As a first step towards assessing biocompatibility, we examined the ability of cardiomyocytes to be cultured on the myocardial matrix gel. We found that cardiomyocytes were able to adhere and survive on the myocardial matrix for up to 5 days (longest time point tested). Cell viability was comparable to cardiomyocytes cultured on collagen coated dishes and collagen gels (data not shown).
Since vascular cell infiltration in vivo will be essential to neovascularization, migration of vascular cells towards the myocardial matrix was first tested in vitro. A Chemotaxis 96-well Cell Migration Assay Kit was used to quantify the attraction of HCAECs and RASMCs towards the solubilized myocardial matrix, as compared to collagen, FBS, and pepsin. The migration of RASMCs towards the myocardial matrix was significantly greater than all other groups: collagen, FBS, and pepsin (p < 0.001) (Figure 4). While HCAECs migrated toward the myocardial matrix, the migration was not statistically greater than the other groups per ANOVA. However, there is a noticeable trend similar to that of RASMCs (Figure 4). Thus, the matrix was shown to promote migration of both cell types in vitro.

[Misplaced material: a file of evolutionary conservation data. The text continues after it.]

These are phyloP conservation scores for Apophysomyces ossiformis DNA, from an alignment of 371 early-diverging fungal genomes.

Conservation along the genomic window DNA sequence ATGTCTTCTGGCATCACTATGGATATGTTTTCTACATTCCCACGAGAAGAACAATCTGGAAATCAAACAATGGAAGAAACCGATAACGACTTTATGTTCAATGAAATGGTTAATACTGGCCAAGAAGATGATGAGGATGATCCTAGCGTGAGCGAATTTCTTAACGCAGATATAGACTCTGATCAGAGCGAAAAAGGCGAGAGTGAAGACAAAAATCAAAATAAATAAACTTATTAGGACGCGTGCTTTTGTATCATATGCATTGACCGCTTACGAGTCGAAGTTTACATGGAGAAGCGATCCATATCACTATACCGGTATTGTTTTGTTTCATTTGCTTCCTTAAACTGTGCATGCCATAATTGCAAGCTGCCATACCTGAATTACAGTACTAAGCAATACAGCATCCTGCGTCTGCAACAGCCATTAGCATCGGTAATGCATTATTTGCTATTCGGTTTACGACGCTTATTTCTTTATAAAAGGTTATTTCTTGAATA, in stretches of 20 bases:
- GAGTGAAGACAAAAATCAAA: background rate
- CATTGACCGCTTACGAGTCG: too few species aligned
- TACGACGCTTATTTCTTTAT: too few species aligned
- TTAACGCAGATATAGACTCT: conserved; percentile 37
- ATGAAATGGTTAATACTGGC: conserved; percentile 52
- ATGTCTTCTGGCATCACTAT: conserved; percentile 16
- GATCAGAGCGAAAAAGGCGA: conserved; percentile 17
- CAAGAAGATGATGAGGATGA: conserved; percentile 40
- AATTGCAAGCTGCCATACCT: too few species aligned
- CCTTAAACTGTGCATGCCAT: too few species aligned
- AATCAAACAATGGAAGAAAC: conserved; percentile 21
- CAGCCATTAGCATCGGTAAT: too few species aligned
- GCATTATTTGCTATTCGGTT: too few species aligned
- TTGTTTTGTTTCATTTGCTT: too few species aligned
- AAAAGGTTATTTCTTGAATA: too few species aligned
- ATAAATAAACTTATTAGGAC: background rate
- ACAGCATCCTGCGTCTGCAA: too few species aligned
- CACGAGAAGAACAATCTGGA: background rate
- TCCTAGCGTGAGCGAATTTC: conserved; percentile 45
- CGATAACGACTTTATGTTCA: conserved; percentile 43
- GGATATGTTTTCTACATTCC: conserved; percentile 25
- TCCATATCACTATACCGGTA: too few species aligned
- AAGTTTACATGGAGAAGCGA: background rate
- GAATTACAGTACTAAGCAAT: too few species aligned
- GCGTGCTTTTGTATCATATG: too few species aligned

To be a clinically relevant injectable material for minimally invasive delivery, the matrix must be able to pass through a small gauge catheter. Thus, before beginning in vivo studies in a rodent model, we confirmed that the solubilized myocardial matrix could be pushed through a catheter that used clinically for endocardial injection into the myocardium. The myocardial matrix was tested after being maintained at room temperature for 20 minutes, and was successfully able to be pushed with minimal resistance. After confirming that the solubilized myocardial matrix was compatible with the Cordis catheter, we demonstrated that it could also be injected into the LV free wall of a rat through a 30 gauge needle. Animals were euthanized at various time points post-injection to determine the gelation time in vivo. A fibrous gel was observed as early as 30 min post-injection (Figure 5), indicating that the myocardial matrix can be successfully injected into the LV free wall and that it gels in situ. Each of the short time points confirmed that the matrix was able to gel in vivo (n = 6), in addition to preliminary studies in test hearts. It is also interesting to note that the structure and porosity of the injected gel resemble that of the decellularized intact ventricular ECM (Figure 5, inset). At 11 days post-injection, a blinded pathologist confirmed that the response to the myocardial matrix was similar to fibrin (TISSEEL sealant) injections. Fibrin sealant was chosen as a control since it is widely used in various surgeries and tissue engineering applications (including the myocardium), and is well known to be biocompatible and non-toxic, without inducing chronic inflammation, foreign body reactions, tissue necrosis or extensive fibrosis .